Lessons learned: Two states’ electronic data exchange initiatives

December 2, 2019
  • AACRAO Annual Meeting
  • Electronic Records and Document Exchange
  • Meetings, Workshops, and Trainings
  • Records and Academic Services
  • Transcripts
  • AM2020 Data Exchange
map of U.S. with red points all interconnected

Institutions across the country are addressing electronic data exchange (EDX) either through top-down or bottom-up initiatives. For example, Colorado institutions launched a grassroots initiative to implement XML transcript exchange between postsecondary schools. The state of Indiana has successfully implemented an EDX format for secondary-to-postsecondary schools and is in the process of implementing a process for XML transcript exchange between Indiana’s post-secondary schools. 

EDX offers a number of advantages over PDF or traditional paper transcripts, including:

  • Improving transfer articulation.

  • Preventing fraud.

  • Reducing error.

  • Faster processing.

  • Reducing labor-intensive credit processing.

  • Potential for more self-service options for students.

Below is a brief description of the progress of each state’s in-process EDX endeavors. 

Colorado
Colorado institutions have been having informal conversations about EDX initiatives for at least five years, according to Reid Kallman, Associate Registrar at the University of Colorado Boulder.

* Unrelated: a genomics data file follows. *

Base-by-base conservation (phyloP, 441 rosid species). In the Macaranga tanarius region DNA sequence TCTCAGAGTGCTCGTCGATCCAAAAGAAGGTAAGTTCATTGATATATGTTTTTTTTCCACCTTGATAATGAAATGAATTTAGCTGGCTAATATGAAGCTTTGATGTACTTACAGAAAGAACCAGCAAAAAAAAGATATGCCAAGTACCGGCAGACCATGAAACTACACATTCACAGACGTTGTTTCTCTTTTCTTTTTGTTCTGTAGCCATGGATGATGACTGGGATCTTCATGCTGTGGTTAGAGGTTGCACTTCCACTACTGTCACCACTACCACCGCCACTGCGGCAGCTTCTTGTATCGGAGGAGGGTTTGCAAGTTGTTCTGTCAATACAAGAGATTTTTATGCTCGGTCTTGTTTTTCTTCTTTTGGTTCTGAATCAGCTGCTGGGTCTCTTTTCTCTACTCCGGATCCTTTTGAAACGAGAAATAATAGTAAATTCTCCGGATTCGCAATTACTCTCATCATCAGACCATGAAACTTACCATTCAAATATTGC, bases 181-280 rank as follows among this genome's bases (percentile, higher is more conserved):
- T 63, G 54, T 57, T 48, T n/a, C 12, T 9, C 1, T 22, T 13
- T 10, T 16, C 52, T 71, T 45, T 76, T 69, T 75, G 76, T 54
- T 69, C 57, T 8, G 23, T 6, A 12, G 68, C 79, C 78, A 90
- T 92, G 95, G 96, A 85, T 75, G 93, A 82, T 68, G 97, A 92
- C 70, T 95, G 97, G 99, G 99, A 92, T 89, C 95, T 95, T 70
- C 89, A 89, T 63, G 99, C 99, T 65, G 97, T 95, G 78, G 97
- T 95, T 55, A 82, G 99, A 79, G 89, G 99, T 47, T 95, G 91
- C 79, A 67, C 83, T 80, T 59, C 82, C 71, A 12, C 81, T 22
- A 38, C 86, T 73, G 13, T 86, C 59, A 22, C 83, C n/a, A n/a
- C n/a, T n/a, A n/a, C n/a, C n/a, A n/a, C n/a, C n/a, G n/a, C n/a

Starting in October 2018, Kallman and fellow Associate Registrar Joey LaConte helped the grassroots effort become more formalized, bringing together about 13 four-year institutions and 13 community college systems.

“To do it as a grassroots initiative, getting buy-in for the vision across campus has been really important -- particularly helping people understand how EDX can improve business processes and help students in the long term,” said Kallman. 

“It’s also been really important to include vendors and business partners in the process,” LaConte added. “They’re an important key player in rolling out EDX.”

Indiana
Indiana’s path to EDX has been decidedly different, as it came as a 2014 mandate from the Indiana Commission of Higher Education to facilitate high school-to-college credit transfer. The state supported institutions agreed to coordinate the electronic exchange of college-to-college transcripts as an extension of the high school-to-college mandate.

“In addition to coordinating the schema and the use of optional fields with the institutions, curriculum experts from each institution were consulted,” said Jeff Johnston, University Registrar at Indiana University. The transfer initiative aims to make core credit transfer more efficient, so all participating institutions agree to accept credits from students who receive passing grades in certain core classes. “We needed curriculum experts to make that happen,” he said.

Learn more
Eventually, leaders of both initiatives envision EDX transfer between states -- and around the world. 

Representatives from both states will discuss their initiatives, and lessons learned from the implementation process in their session “Getting the Ball Rolling on Electronic Data Exchange. Learn From Two Active Statewide Initiatives” at AACRAO 2020. Learn more about data exchange and the 21st Century transcript at the conference.